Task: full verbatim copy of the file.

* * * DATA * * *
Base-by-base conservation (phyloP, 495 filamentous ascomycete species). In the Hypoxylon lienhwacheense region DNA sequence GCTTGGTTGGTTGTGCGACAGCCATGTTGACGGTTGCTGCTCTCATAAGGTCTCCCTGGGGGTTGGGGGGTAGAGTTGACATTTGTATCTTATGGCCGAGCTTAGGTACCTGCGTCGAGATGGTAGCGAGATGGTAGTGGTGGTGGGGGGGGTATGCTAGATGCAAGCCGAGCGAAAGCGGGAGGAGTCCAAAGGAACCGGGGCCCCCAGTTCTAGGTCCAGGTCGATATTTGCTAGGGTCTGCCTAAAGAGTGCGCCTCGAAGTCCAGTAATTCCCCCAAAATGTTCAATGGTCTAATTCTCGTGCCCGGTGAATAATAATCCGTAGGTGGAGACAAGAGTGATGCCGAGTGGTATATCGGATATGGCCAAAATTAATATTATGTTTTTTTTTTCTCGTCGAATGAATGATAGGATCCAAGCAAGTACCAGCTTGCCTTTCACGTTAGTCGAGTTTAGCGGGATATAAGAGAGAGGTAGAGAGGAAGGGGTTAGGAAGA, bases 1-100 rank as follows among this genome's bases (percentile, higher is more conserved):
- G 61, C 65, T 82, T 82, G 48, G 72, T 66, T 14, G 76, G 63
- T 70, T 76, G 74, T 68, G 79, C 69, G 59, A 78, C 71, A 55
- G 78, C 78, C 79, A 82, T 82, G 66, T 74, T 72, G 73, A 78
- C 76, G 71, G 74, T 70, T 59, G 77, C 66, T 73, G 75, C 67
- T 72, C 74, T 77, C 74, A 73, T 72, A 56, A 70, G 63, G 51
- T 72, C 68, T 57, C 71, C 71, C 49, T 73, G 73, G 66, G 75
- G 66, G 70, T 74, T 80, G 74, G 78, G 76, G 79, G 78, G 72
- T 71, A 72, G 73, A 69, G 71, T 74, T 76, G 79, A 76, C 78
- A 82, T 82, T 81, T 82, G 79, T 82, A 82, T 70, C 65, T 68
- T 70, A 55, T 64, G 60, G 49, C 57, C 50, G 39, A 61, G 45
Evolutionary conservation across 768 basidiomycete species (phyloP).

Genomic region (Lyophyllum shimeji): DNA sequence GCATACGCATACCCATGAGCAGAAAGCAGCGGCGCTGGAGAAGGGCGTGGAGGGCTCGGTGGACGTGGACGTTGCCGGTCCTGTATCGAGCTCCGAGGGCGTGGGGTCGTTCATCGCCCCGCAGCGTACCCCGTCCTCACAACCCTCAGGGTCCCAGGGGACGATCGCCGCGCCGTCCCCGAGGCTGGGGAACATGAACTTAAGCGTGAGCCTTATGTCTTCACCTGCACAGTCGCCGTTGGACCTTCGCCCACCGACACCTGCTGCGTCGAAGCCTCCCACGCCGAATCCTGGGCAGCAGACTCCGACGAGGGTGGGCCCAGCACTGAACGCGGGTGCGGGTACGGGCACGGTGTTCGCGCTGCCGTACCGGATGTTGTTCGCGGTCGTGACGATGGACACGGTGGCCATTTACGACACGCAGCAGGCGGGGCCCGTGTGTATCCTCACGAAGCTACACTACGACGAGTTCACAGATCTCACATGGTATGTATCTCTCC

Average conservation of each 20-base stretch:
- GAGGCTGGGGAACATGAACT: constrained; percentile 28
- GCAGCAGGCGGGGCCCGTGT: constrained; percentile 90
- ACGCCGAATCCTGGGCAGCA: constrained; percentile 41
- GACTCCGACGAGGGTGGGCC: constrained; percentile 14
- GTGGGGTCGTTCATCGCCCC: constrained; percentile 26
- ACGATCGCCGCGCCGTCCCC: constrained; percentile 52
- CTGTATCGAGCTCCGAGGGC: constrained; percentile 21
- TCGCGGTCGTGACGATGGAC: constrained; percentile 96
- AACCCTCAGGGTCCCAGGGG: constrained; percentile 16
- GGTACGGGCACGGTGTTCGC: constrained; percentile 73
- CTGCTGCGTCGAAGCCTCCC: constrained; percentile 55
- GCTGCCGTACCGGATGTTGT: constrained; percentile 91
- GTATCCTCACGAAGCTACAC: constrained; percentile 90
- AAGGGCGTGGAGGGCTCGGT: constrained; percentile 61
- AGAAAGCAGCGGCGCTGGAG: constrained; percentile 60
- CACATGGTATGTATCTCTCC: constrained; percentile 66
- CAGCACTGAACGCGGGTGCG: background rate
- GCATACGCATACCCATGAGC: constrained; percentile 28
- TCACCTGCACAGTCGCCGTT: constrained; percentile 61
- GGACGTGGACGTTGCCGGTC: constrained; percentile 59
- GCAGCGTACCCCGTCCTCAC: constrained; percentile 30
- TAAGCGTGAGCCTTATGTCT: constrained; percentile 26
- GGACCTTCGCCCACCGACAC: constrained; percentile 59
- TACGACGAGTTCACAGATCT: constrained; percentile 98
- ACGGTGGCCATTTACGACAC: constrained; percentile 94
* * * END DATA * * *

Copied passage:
Base-by-base conservation (phyloP, 495 filamentous ascomycete species). In the Hypoxylon lienhwacheense region DNA sequence GCTTGGTTGGTTGTGCGACAGCCATGTTGACGGTTGCTGCTCTCATAAGGTCTCCCTGGGGGTTGGGGGGTAGAGTTGACATTTGTATCTTATGGCCGAGCTTAGGTACCTGCGTCGAGATGGTAGCGAGATGGTAGTGGTGGTGGGGGGGGTATGCTAGATGCAAGCCGAGCGAAAGCGGGAGGAGTCCAAAGGAACCGGGGCCCCCAGTTCTAGGTCCAGGTCGATATTTGCTAGGGTCTGCCTAAAGAGTGCGCCTCGAAGTCCAGTAATTCCCCCAAAATGTTCAATGGTCTAATTCTCGTGCCCGGTGAATAATAATCCGTAGGTGGAGACAAGAGTGATGCCGAGTGGTATATCGGATATGGCCAAAATTAATATTATGTTTTTTTTTTCTCGTCGAATGAATGATAGGATCCAAGCAAGTACCAGCTTGCCTTTCACGTTAGTCGAGTTTAGCGGGATATAAGAGAGAGGTAGAGAGGAAGGGGTTAGGAAGA, bases 1-100 rank as follows among this genome's bases (percentile, higher is more conserved):
- G 61, C 65, T 82, T 82, G 48, G 72, T 66, T 14, G 76, G 63
- T 70, T 76, G 74, T 68, G 79, C 69, G 59, A 78, C 71, A 55
- G 78, C 78, C 79, A 82, T 82, G 66, T 74, T 72, G 73, A 78
- C 76, G 71, G 74, T 70, T 59, G 77, C 66, T 73, G 75, C 67
- T 72, C 74, T 77, C 74, A 73, T 72, A 56, A 70, G 63, G 51
- T 72, C 68, T 57, C 71, C 71, C 49, T 73, G 73, G 66, G 75
- G 66, G 70, T 74, T 80, G 74, G 78, G 76, G 79, G 78, G 72
- T 71, A 72, G 73, A 69, G 71, T 74, T 76, G 79, A 76, C 78
- A 82, T 82, T 81, T 82, G 79, T 82, A 82, T 70, C 65, T 68
- T 70, A 55, T 64, G 60, G 49, C 57, C 50, G 39, A 61, G 45
Evolutionary conservation across 768 basidiomycete species (phyloP).

Genomic region (Lyophyllum shimeji): DNA sequence GCATACGCATACCCATGAGCAGAAAGCAGCGGCGCTGGAGAAGGGCGTGGAGGGCTCGGTGGACGTGGACGTTGCCGGTCCTGTATCGAGCTCCGAGGGCGTGGGGTCGTTCATCGCCCCGCAGCGTACCCCGTCCTCACAACCCTCAGGGTCCCAGGGGACGATCGCCGCGCCGTCCCCGAGGCTGGGGAACATGAACTTAAGCGTGAGCCTTATGTCTTCACCTGCACAGTCGCCGTTGGACCTTCGCCCACCGACACCTGCTGCGTCGAAGCCTCCCACGCCGAATCCTGGGCAGCAGACTCCGACGAGGGTGGGCCCAGCACTGAACGCGGGTGCGGGTACGGGCACGGTGTTCGCGCTGCCGTACCGGATGTTGTTCGCGGTCGTGACGATGGACACGGTGGCCATTTACGACACGCAGCAGGCGGGGCCCGTGTGTATCCTCACGAAGCTACACTACGACGAGTTCACAGATCTCACATGGTATGTATCTCTCC

Average conservation of each 20-base stretch:
- GAGGCTGGGGAACATGAACT: constrained; percentile 28
- GCAGCAGGCGGGGCCCGTGT: constrained; percentile 90
- ACGCCGAATCCTGGGCAGCA: constrained; percentile 41
- GACTCCGACGAGGGTGGGCC: constrained; percentile 14
- GTGGGGTCGTTCATCGCCCC: constrained; percentile 26
- ACGATCGCCGCGCCGTCCCC: constrained; percentile 52
- CTGTATCGAGCTCCGAGGGC: constrained; percentile 21
- TCGCGGTCGTGACGATGGAC: constrained; percentile 96
- AACCCTCAGGGTCCCAGGGG: constrained; percentile 16
- GGTACGGGCACGGTGTTCGC: constrained; percentile 73
- CTGCTGCGTCGAAGCCTCCC: constrained; percentile 55
- GCTGCCGTACCGGATGTTGT: constrained; percentile 91
- GTATCCTCACGAAGCTACAC: constrained; percentile 90
- AAGGGCGTGGAGGGCTCGGT: constrained; percentile 61
- AGAAAGCAGCGGCGCTGGAG: constrained; percentile 60
- CACATGGTATGTATCTCTCC: constrained; percentile 66
- CAGCACTGAACGCGGGTGCG: background rate
- GCATACGCATACCCATGAGC: constrained; percentile 28
- TCACCTGCACAGTCGCCGTT: constrained; percentile 61
- GGACGTGGACGTTGCCGGTC: constrained; percentile 59
- GCAGCGTACCCCGTCCTCAC: constrained; percentile 30
- TAAGCGTGAGCCTTATGTCT: constrained; percentile 26
- GGACCTTCGCCCACCGACAC: constrained; percentile 59
- TACGACGAGTTCACAGATCT: constrained; percentile 98
- ACGGTGGCCATTTACGACAC: constrained; percentile 94